February Twenty-First, Nineteen Sixty-Five
The fiery soul of a gallant man was extinguished
Yet the spirit is still alive
As brother Fred Hampton would say:
They can kill the revolutionary
Yet they can’t kill the revolution
In Sixty-Five, they tried to silence the messenger – Malcolm X
Yet his message resounds in 1964 The Black Revolution
It’s been fifty-four years since the political assassination
And the battle cry of freedom still remains in brown eyes
I know what kind of world I’d like to see
Yet why should I lose my identity before the world hears my freedom-cries?
Why should I exercise nonviolence while the strong arm of the law has a chokehold on my brothers and sisters?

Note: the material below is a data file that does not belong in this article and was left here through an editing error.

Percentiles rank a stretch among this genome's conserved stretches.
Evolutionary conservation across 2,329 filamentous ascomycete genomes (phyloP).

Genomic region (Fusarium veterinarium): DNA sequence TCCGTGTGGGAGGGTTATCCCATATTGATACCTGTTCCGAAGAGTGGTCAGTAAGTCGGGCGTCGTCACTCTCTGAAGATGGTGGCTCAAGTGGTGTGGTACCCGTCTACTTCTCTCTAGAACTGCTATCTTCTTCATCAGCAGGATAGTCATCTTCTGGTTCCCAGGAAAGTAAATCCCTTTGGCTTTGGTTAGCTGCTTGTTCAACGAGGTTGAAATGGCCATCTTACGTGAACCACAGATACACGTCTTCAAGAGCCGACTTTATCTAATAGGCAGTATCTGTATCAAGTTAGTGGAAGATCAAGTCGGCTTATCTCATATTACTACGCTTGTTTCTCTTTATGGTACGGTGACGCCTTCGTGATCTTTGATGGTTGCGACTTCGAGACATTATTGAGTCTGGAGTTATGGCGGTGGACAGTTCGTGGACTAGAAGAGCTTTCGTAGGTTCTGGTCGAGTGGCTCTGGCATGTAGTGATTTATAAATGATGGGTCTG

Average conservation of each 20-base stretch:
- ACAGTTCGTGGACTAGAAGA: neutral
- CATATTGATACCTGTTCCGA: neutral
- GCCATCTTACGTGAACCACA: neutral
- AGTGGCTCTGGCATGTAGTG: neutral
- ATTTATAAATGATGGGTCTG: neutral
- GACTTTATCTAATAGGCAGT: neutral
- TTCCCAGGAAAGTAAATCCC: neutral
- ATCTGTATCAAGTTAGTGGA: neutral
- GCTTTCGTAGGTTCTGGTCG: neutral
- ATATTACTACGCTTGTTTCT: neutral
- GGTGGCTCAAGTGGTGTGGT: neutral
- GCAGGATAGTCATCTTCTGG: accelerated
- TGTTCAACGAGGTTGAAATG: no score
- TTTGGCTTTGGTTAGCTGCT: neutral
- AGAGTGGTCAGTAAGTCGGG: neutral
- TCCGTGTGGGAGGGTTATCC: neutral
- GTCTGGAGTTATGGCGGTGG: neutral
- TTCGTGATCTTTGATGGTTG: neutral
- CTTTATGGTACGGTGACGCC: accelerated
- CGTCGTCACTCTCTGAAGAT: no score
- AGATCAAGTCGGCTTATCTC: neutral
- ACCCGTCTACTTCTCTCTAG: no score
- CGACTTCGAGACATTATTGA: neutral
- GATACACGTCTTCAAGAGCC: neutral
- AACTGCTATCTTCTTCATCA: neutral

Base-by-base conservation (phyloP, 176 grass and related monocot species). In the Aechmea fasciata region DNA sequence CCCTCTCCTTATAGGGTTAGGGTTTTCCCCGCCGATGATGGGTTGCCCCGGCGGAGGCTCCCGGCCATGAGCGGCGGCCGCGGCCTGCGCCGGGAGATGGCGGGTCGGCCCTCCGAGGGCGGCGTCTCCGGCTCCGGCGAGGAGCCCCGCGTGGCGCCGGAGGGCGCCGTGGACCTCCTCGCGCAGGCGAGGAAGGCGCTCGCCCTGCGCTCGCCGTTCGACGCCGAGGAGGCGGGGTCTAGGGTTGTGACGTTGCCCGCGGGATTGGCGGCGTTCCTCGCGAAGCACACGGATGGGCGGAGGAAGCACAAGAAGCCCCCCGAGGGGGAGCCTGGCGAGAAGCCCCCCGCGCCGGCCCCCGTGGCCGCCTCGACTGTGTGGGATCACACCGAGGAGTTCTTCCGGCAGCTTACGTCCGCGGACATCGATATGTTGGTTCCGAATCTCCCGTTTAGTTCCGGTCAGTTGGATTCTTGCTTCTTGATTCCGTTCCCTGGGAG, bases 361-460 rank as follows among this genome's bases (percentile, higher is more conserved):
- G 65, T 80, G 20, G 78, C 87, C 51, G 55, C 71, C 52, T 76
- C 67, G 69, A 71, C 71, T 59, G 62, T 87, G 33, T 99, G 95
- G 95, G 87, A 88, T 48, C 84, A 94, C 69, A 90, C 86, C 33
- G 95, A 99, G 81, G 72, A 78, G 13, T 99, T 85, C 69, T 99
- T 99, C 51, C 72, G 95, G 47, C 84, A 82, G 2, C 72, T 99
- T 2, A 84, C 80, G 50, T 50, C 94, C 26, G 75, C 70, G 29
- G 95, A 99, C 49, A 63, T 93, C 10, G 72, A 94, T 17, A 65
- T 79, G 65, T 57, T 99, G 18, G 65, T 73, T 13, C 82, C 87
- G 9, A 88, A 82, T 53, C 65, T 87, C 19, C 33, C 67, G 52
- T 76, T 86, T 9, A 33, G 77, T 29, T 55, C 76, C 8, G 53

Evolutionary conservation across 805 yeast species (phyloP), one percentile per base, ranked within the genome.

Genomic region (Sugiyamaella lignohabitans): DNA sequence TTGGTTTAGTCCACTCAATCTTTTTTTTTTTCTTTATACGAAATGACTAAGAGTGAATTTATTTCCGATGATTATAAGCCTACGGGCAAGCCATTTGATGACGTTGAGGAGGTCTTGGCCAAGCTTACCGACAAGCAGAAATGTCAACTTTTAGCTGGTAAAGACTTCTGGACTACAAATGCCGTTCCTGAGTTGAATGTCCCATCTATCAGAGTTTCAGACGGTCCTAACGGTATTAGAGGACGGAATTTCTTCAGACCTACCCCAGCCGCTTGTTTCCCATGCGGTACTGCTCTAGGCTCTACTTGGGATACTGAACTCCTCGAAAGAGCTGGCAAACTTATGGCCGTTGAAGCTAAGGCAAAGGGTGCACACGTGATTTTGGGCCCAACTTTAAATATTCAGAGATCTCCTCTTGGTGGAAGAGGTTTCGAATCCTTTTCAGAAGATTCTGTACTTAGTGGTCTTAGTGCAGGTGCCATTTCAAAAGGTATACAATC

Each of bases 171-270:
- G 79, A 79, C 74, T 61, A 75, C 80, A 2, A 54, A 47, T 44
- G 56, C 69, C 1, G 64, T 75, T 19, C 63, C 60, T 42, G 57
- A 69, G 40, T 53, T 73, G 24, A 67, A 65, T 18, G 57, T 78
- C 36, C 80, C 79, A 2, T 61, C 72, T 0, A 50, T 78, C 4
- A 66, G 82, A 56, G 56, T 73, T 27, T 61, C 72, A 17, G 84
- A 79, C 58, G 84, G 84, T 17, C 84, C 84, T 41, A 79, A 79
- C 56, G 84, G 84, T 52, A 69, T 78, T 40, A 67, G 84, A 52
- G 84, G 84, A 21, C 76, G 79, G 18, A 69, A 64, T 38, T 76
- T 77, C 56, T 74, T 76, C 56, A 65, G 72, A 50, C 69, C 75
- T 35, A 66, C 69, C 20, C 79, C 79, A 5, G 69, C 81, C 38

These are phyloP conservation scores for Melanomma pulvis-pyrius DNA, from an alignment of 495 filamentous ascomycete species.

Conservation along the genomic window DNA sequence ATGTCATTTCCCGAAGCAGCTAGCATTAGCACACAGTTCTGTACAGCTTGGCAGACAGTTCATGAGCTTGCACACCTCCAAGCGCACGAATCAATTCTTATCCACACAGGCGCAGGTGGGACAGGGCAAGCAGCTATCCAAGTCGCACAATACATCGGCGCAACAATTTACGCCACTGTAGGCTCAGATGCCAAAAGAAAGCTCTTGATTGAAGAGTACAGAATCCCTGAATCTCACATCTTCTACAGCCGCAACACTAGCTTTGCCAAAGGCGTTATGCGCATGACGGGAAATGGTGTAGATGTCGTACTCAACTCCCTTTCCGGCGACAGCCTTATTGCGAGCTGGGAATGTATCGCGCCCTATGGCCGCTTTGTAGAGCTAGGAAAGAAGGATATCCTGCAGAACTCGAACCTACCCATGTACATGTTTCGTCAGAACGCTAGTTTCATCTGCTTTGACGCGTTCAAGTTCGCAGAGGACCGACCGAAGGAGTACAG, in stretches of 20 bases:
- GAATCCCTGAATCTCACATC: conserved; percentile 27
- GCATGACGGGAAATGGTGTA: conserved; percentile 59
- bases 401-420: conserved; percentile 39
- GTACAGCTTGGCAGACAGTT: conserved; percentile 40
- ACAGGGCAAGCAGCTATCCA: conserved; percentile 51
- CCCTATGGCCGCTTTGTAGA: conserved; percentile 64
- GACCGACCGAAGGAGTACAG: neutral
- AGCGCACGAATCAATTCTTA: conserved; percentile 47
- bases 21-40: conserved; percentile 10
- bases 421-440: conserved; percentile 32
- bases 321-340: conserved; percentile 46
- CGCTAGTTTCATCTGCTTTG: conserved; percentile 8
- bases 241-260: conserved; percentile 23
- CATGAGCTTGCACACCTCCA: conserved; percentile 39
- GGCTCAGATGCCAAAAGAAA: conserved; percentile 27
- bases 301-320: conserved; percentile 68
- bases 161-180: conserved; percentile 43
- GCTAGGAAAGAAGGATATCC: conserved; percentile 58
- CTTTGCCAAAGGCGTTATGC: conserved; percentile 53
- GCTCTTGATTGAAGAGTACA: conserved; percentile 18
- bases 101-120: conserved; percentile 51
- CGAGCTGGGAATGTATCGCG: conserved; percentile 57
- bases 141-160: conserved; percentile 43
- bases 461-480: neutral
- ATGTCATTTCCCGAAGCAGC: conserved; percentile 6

If it’s equal rights and justice for all,
Why does the prison industrial complex overtly produce a genocidal gripping on our brothers and sisters?
When is Uncle Sam gonna be charged with violating human rights?
Imagine BLACK LIVES MATTER when the fight for civil rights is expanded to human rights
It’s time for the Black Man to come to the defense of the Black Man;
When the Black Man in this country aids the Black Man in that country
And the Black Man in that country aids the Black Man in this country,
As Black Men unite all around the world,
We’ll have a real revolution
And I ain’t talking that We Shall Overcome,
That is no revolution
“Revolutions will never be won by turning the other cheek!”
As Brother Malcolm used to speak
But don’t mind me;
I just had to take a moment to pay homage to El Haj Malik
–@StevieStreets long live #elhajmalikelshabazz #poem | February 21, 1965